Biceps workouts often involve holding heavy dumbbells or barbells or lifting heavy weights on a cable exercise machine. Although these exercises can be very effective for toning and building the upper arm muscles, they can be somewhat dangerous for the wrists. If you have bad wrists -- whether from an injury or medical condition -- adopt a biceps workout routine using exercises that are slightly easier on the wrists.
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Hammer curls tend to be easier on the wrists since they allow the wrists to remain in a neutral position throughout the exercise. Grasp a dumbbell in each hand and position yourself in either a sitting or standing position. Allow your arms to hang at your sides, palms facing your inner thighs. Keeping your back straight, flex your left elbow and curl the dumbbell toward your shoulder. Once your elbow reaches a 45-degree angle, lower the weight back to starting position. Repeat the hammer curl with the right arm. Continue alternating arms until you have completed your repetitions. Throughout the entire exercise, keep your wrists in a neutral position, facing the body.
Reverse dumbbell and barbell curls are similar to a traditional bicep curls, yet they require a pronated grip instead of a supinated grip. With this type of grip, your wrists are less likely to hyperextend during the exercise. Grasp a dumbbell in each hand or hold a barbell in both hands and allow your arms to hang in front of your body. Your palms should be facing the front of your thighs. Keeping the back and shoulders stationary, bend both elbows and curl the dumbbells up to shoulder level. In the fully contracted position, your palms should be facing away from your body. Hold the contraction for a moment and then slowly lower back to starting position. Do not allow your wrists to bend during the exercise.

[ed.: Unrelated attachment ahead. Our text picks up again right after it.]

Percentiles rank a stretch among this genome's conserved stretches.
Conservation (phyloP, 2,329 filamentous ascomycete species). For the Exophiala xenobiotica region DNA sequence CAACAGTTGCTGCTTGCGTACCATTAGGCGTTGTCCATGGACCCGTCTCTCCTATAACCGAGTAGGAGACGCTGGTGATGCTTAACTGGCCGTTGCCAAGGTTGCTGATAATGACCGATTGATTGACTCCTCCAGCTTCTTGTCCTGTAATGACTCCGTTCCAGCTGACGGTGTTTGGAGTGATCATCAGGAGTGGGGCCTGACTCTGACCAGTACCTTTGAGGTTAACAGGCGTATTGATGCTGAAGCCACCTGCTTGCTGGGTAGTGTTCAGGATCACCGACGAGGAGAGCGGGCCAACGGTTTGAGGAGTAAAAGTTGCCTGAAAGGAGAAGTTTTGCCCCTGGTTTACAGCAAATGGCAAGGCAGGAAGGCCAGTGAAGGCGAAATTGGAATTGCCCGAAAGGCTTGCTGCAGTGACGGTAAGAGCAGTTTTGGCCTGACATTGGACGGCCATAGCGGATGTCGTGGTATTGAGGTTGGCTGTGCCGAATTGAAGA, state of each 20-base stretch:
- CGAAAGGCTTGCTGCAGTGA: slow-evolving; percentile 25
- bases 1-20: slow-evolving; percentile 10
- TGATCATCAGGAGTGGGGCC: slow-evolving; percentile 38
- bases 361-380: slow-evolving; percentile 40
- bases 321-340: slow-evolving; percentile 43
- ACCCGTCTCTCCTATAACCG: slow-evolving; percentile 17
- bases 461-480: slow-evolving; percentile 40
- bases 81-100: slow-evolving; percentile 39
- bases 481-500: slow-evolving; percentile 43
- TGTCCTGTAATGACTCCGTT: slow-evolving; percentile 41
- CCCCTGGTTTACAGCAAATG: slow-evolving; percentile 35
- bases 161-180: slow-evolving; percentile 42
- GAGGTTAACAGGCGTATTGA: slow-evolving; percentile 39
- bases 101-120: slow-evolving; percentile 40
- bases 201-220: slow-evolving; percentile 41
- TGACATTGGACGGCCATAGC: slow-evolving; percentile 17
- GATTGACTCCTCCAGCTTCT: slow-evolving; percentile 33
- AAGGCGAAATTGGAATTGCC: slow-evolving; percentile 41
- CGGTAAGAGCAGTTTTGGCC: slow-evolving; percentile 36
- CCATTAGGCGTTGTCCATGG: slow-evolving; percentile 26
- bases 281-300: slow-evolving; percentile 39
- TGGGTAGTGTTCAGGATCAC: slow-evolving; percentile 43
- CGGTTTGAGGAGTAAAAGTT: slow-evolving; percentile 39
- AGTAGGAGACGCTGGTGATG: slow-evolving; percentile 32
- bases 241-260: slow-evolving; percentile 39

Chin-Ups and Pull-Ups
Although they ultimately require the same type of movement, chin-ups and pull-ups differ in terms of hand placement. A chin-up is performed with a pronated grip, when the palms face down, and a pull-up is performed with either a supinated grip, when the palms face you, or a semi-supinated grip, when the palms face each other. If you have bad wrists, opt for the medium parallel-grip chin-ups, which place significantly less stress on the wrists, elbows and shoulders than traditional chin-ups. For this position, your palms are facing each other and roughly 22 to 24 inches apart. Narrow pronated pull-ups are also a good biceps exercise for people with bad wrists, since the required grip is generally quite easy on the wrists. In this position, the hands are approximately 4 to 6 inches apart with the palms facing down. Assisted pull-ups are another option if you have weak wrists. Use an assisted machine that requires you to either stand on a bar or kneel on a platform to relieve some weight. Use a training partner to pull your feet up and hold them if you don't have an assisted machine available.
Nearly all biceps workouts place at least a small amount of stress on the wrists. Although some exercises tend to be easier on the wrists than many others, there are a variety of safety tips you can follow to avoid wrist injury during any type of bicep exercise. Avoid using weights that are too heavy for you. As you initiate a weightlifting routine, start with lighter weights and gradually work your way up to heavier weights. Throughout all exercises, keep a straight line from your elbow to your knuckles. Do not allow your wrist to bend during the exercise, as this puts excess strain on the delicate muscles and ligaments.